COVID-19 and long COVID continue to impact people’s lives, including those of people living with HIV. A recent survey, report and webinar assessed the HIV community’s concerns regarding COVID-19 and offered community leaders recommendations for meeting the needs of the HIV population at this moment in history.


Titled “Resourcing the HIV Community to Face COVID and Long COVID in 2022,” the report and webinar were presented by Strategies for High Impact, the Network for Long COVID Justice and Springboard Health Lab.


According to the report, the top-line recommendations are that the HIV sector should be resourced to:


  • Ensure accurate and timely information, resources and best practices on COVID-19 across the HIV sector;

  • Increase accessibility and expand disability justice in HIV community organizations, programs and practices; and

  • Address long COVID and other complex chronic conditions in PLHIV [people living with HIV] and the HIV community, through programming, advocacy and communications.



For the report, researchers conducted a digital survey between January and March, which drew 71 participants, 70.4% of whom reported that they were living with HIV.


“Participants reported significant pandemic stress,” states the report, “including concerns about long COVID (88.7%), the impact of COVID-19 infections in people living with HIV (89.9%), risks to HIV programs and funding (73.2%), increased stigma around viral infections (70.4%) and the impact of isolation on PLHIV (88.7%).”


The report includes several video segments, such as the testimony below from Philip Shubin about living with HIV and long COVID:



The report concludes that “HIV communities have a widespread need and eagerness for information, resources and support on a range of issues and concerns about COVID-19 and long COVID.” These include:


  • Many consulted groups report that their leadership, staff and members/clients are unsure of the current recommendations for COVID-19 prevention, vaccination and treatment.


  • The COVID-19 pandemic holds particular challenges for people living with HIV (PLHIV) and the HIV community, including retraumatization, as survivors of an ongoing viral epidemic; potential increased risk of severe or fatal COVID-19 due to comorbidities common among HIV long-term survivors; programmatic service disruptions; and potential adverse drug interactions if prescribed the most widely-used COVID-19 antiviral treatment, Paxlovid.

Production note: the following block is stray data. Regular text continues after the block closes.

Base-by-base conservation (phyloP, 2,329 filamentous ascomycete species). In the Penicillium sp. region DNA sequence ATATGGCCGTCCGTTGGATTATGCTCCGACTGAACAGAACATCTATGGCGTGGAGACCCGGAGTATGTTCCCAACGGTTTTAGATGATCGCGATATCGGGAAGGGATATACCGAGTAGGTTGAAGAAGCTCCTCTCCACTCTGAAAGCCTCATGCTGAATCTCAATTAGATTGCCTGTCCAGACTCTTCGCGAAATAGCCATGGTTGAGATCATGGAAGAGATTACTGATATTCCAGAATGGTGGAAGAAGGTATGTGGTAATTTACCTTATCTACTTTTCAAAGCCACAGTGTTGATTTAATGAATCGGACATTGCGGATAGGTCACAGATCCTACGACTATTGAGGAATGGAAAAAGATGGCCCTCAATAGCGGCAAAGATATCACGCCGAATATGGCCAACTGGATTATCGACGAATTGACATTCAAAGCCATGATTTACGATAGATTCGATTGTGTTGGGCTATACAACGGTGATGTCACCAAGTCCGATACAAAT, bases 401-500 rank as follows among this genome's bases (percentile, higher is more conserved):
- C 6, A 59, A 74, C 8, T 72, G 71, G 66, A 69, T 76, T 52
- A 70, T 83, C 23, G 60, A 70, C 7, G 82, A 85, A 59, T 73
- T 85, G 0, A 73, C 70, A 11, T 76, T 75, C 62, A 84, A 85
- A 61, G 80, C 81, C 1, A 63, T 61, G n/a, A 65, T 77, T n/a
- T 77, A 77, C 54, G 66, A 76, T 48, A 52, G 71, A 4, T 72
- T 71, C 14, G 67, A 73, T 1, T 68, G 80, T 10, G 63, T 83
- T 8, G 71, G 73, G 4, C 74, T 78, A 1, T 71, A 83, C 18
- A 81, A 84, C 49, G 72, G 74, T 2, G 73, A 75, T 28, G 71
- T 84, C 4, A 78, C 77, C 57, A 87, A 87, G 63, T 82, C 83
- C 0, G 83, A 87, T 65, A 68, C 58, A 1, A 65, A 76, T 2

• PLHIV who experience frailty or other comorbidities and disabilities face a greater risk of isolation, which brings additional negative emotional, mental and physical health outcomes. As many people go back to pre-COVID-19 practices, those who remain vigilant in avoiding exposure may experience further marginalization and stigma.


  • Increasing research evidence indicates that PLHIV may be at significantly higher risk of Long COVID, an umbrella term used to describe a range of potentially severe, chronic conditions in people following a COVID-19 infection, including those that initially manifest as asymptomatic or mild cases.




“The HIV sector has much to teach our nation about tackling pandemics—including the importance of meaningful involvement of those most affected,” wrote the authors in the report’s introduction, adding that “increasing evidence indicates that PLHIV may be at significantly higher risk of long COVID.”


The report highlights the racial disparities that persist in both health crises, stating: “As the nation reaches the tragic marker of 1 million documented deaths from COVID-19, it is clear that the tragic losses of the pandemic have occurred—and continue to occur—much more heavily in the Black and Brown communities that also face disproportionate HIV rates.”


To learn more about these intersections and disparities, read the full report or join a live Zoom discussion about it on Thursday, July 14, at 3 p.m.


To learn more about the coronavirus and HIV, click #COVID-19. You’ll find articles such as “The HIV Movement Must Come Through,” an opinion piece by HIV activist JD Davids, who outlines how people with HIV can be good allies to those with long COVID. Davids also lists resources for those with long COVID. For more about the pandemic, visit POZ’s sister website